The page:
Carpooling has proven to be one of the best ways of reducing your company’s carbon footprint. But, what is the best way to get employees to start sharing their commute to work?
In an experiment at a large UK airport run by the Harvard Business School, and corroborated by separate, similar schemes with KINTO Join clients like Northampton County Council, it was demonstrated that the only truly effective way to encourage employees to carpool is through providing parking-based incentives.
Based on these results, we’ve put on our thinking caps and came up with a new solution that we’re very excited to present: the car-parking incentivised carpooling scheme!
Before we dig into the crux of the matter, let’s first talk about carpool incentive schemes.
The benefits of carpooling are pretty easy to spot. From cutting fuel costs, to reducing congestion, cutting commuter stress and saving the environment – each carpooler can choose what motivates them best.
We firmly believe, and have shown, that some employees will opt to share their commute when provided with the right information about it and are given access to the necessary tools to easily set up their carpools.
However, behaviour change is difficult, adopting new systems is time-consuming and adding complexity to getting to work can be stressful. The more complex the challenges around carpooling get, the more likely people are to give up on the idea and choose the known, simple route of taking their own car to work.
This is where carpool incentive schemes come in.
It is in the best interest of employers to motivate their employees to carpool to work. Not only does employee carpooling help employers achieve corporate sustainability goals, but it also allows for a more productive use of commuting time and solves many problems surrounding traffic congestion and car park overcrowding.
Ultimately, what gets people wary to try something new to give it a chance are the incentives that employers are willing to offer them. This can be vastly different depending on company culture, and can include things like a company-organised breakfast, special diplomas and awards, bonuses or premium parking spots.
KINTO Join brings this to a new level, allowing companies to track the number of verified journeys, offering employers insight into the number of employees who are really commuting together and allowing for the creation of an accurate, fair incentive system.
Parking is the number one most common thing employees struggle with. This can have a major impact on their productivity throughout the day. If one’s day starts with tension related to finding a parking spot, it is probable it will affect the rest of the working day, the stress of everyday tasks piles up on top and results in an overwhelmed employee.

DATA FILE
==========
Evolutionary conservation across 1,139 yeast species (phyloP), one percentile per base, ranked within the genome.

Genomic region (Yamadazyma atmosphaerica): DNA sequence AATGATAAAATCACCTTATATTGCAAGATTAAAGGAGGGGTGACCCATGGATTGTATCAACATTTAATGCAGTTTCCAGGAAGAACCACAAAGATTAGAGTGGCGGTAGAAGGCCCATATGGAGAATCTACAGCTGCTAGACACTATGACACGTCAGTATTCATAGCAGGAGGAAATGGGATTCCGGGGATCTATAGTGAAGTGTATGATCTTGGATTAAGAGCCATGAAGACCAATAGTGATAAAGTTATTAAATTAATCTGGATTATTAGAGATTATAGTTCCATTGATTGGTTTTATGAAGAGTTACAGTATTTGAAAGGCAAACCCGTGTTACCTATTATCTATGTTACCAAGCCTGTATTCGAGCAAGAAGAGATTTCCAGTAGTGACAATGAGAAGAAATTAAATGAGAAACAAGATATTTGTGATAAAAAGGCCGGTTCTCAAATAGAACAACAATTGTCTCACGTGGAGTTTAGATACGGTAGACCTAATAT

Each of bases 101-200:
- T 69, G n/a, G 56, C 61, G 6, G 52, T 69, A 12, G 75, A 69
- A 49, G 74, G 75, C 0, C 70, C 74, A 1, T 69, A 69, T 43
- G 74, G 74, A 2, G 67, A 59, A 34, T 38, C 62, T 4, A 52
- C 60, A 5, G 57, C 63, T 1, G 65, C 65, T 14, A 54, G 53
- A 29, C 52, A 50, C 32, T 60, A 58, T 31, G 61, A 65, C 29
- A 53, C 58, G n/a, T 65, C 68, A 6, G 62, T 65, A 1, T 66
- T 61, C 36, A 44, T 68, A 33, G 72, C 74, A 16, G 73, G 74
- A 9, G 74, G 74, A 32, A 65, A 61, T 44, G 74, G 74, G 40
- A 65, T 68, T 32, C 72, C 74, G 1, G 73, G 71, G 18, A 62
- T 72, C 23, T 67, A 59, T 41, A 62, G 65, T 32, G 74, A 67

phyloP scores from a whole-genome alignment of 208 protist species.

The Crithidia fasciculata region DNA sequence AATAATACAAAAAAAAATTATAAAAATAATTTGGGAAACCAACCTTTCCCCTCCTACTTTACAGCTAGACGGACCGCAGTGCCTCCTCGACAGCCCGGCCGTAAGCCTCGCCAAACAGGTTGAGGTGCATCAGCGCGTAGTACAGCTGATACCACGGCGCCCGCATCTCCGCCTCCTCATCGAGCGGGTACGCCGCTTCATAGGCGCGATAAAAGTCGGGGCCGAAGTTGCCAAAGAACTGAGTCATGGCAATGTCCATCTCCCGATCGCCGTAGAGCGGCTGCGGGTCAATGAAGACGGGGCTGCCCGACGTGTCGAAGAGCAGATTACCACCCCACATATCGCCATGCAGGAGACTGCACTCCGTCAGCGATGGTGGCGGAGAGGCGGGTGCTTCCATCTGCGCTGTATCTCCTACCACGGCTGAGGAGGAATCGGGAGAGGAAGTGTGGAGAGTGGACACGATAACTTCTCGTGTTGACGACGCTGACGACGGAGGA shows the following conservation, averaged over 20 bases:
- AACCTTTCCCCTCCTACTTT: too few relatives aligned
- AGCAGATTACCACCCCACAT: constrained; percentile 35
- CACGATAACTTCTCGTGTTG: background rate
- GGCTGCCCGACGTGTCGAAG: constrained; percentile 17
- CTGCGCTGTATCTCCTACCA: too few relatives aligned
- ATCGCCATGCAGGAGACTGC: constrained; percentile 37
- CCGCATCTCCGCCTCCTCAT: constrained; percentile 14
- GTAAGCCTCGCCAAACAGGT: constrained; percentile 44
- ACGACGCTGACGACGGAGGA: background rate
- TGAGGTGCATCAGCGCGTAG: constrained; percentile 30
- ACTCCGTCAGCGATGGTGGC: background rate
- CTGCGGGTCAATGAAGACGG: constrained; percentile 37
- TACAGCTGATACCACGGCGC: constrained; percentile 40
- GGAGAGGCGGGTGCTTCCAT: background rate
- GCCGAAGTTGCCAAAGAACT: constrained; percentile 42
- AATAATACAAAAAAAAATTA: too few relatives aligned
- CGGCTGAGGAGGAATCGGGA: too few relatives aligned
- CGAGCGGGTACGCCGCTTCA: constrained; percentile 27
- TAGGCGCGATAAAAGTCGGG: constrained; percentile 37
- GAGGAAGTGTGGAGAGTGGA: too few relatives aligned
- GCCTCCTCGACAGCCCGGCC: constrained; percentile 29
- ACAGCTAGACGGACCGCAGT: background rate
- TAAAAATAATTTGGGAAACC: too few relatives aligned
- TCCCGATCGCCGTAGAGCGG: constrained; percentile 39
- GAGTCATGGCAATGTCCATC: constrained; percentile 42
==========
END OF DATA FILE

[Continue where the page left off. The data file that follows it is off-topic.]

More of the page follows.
To illustrate how our car-parking incentivised carpooling schemes work, let’s take a look at the experience of one of our carpooling partners – the Barking, Havering & Redbridge hospital in Barking, Essex.
Opting to implement the incentivised parking scheme centred around car park access control, the hospital prioritised 300 of their available parking slots, offering premium parking permits to those employees who commit to carpooling. As a result, 561 staff members opted to start taking advantage of the scheme in place and connected to organise daily carpools.
Based on the success of the scheme the hospital is looking to allocate more parking to the carpooling scheme.
With each new carpool, the hospital can track its auditable, recorded CO2 savings. At the same time, the employees are enjoying premium parking spots, in addition to cutting back on travel costs and the general good feeling that follows being green.
Now, to ensure employees are recording their carpooling journeys, the hospital is taking a further step of reviewing their carpooling activity and offering premium parking permits only to those members of the staff who have completed a certain number of verified carpool journeys each week.
Seems pretty amazing, right? That’s because access control-based schemes work.
In organisations with more than 500 employees, around 96% of them could carpool to work with at least five colleagues, according to our research.
The first step in starting a carpooling initiative is to evaluate your needs and your employees’ priorities. Analyse what your company culture is and design an incentive scheme that would reflect this.
Create a scheme that works for you – start off slowly by offering KINTO Join as a way of matching for carpooling, which is likely to get around 2% of your staff carpooling. Opting to offer incentives can bring the percentage of staff willing to carpool to work to around 15% and offering premium parking could potentially get a quarter of your workforce sharing a commute.
Remember that our team is always here and happy to offer support and help when needed.